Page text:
An Interview With Co-Writer & Director John Anderson
Chicago-based filmmaker John Anderson is co-writer and director, the editor and pretty much everything else for In Glorious Smell-O-Vision! the documentary. I asked John to remember how he got caught up in this international web of Smell-O-Vision! enthusiasts and this is what he said.
In March of 2017 I got an email from a friend who said that a woman in Australia was making a documentary about Smell-O-Vision! and might need some help in Chicago, where I’m based. It sounded interesting, and I contacted Tammy to learn more. She speaks quickly and the long-distance satellite connection doesn’t help, but it sounded like she said she needed me to get an interview with Art Shay, the celebrated photojournalist who documented Smell-O-Vision!’s Chicago premiere for Life Magazine in 1960. When I learned during our conversation that one of her most prized possessions is an audiocassette given to her in 1984 by the director of the first and only Smell-O-Vision! feature release, it became clear to me she was obsessed, and I knew I was in the right place.
Art appeared to be expecting me when I showed up a few days later. Few who experience Smell-O-Vision! have a neutral position on it, and Art, at the age of 95, is no exception. After we got the lights set and the camera rolling, he started by saying, “Smell-O-Vision! is like being a bystander in a street accident.” He described, “. . . the inventors of the process (Swiss scientist Hans Laube and film producer Michael Todd, Jr.), down in the basement of the theatre, piping up orange blossom scent over the audience’s face. You couldn’t help but wish that James Joyce were there to get all this down.”
Art remembered every detail of that star-studded night 57 years earlier, and he went on to discuss other aspects of his illustrious career, including his work with Willie Mays and the time he slept with Elizabeth Taylor.
She speaks quickly and the accent doesn’t make it any easier to understand what she’s saying, but it sounded like the next thing Tammy wanted me to do was go to NYC to interview Hans Laube’s daughter Carmen and meet Hans’ miraculous invention The Smell Brain.
Carmen makes it easy to imagine The Smell Brain’s plates spinning, pumps pumping, dials turning and sonic booms booming as precisely-timed scents were launched hundreds of feet into American movie houses, the whole process having been masterminded, manufactured and put into operation by her father, a visionary and sometimes eccentric Swiss osmologist. Carmen’s eloquence in describing the creative spirit that drove her father, and its effects on his loved ones, provides one-of-a-kind insight into the how and why behind this important moment in cinematic history. Getting to know Carmen has been one of the highlights of this project for me so far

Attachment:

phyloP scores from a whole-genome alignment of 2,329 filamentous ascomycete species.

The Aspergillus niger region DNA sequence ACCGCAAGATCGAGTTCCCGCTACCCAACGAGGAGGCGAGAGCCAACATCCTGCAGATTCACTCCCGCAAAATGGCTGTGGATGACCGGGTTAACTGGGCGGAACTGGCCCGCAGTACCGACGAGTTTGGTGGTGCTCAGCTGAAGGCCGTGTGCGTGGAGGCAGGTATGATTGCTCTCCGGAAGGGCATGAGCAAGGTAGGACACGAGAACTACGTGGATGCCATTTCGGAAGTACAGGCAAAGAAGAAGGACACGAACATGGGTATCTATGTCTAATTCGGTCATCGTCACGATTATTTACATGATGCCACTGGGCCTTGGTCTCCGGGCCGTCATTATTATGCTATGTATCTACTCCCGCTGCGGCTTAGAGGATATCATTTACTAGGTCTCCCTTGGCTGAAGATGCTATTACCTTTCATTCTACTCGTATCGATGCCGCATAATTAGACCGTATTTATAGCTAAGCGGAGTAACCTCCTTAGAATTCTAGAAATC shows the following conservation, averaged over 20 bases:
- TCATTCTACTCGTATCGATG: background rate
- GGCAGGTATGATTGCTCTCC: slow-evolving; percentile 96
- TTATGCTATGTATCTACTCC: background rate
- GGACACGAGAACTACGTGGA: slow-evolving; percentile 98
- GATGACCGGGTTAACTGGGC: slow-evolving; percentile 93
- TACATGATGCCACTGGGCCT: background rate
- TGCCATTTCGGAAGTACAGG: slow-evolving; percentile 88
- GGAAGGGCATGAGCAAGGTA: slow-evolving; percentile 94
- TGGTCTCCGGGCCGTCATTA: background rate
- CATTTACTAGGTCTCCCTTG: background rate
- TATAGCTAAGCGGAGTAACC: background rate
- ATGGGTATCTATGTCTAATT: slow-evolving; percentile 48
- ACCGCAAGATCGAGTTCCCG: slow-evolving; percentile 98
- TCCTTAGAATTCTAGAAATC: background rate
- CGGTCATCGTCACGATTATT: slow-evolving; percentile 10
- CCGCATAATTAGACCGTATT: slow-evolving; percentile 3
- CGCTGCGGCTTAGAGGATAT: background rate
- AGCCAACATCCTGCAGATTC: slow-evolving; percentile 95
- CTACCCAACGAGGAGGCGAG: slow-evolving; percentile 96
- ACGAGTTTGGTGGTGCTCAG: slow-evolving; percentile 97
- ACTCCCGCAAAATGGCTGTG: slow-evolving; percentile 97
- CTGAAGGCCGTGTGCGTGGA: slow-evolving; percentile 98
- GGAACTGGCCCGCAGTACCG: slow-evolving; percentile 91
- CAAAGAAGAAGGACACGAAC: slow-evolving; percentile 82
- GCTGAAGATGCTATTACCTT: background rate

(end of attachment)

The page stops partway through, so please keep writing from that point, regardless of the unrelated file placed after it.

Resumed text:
Meanwhile, Tammy brought in the Power Trio of Post-Production: Nadia Roden on Animation, Peter Dasent on Music and Michelle French on Motion Graphics Design, each of whom went above and beyond in every way. Very special thanks also to Mia Barker, Brendan Young, John Foley, Dave Strohmaier and Randy Gitsch for their important contributions.
She speaks quickly and the 15-hour time difference is irrelevant because she doesn’t sleep, but I think what Tammy said next was that I should interview Susan Jane Todd, daughter of Scent of Mystery producer Michael Todd, Jr., in Santa Fe, which was made possible by Genevieve Russell’s beautiful cinematographic work.
Many thanks to Susan for sharing her recollections of her amazing father and grandfather – the legendary entrepreneur Michael Todd – without both of whom Smell-O-Vision! wouldn’t have happened, and for the warm, thoughtful and humorous way that she does it. In this clip she explains the complicated relationship between the two men.
Part of my role has been to organize the visual materials, given that the footage collected over the years from around the globe by Tammy and her team encompasses every format and frame rate available, plus a few not yet invented. Likewise, the countries inhabited by people who have contributed to this project span the globe, further testament to Tammy’s contagious enthusiasm.
She speaks quickly and she knows what she’s talking about, and when I took Tammy to her first American baseball game she could explain the Infield Fly Rule. She’s fun and patient and mostly I want to thank her for leading the way with her passion, commitment, creative instincts and collaborative spirit.
John Anderson and Sandy Warren’s new blues documentary ‘Horn From The Heart: The Paul Butterfield Story’ was hailed as the “#1 Rock Documentary of The Year” by Richie Unterberger / Folkrocks and is available everywhere.
John received a Grammy nomination for directing “Brian Wilson Presents SMiLE”.
You can visit John Anderson’s website below.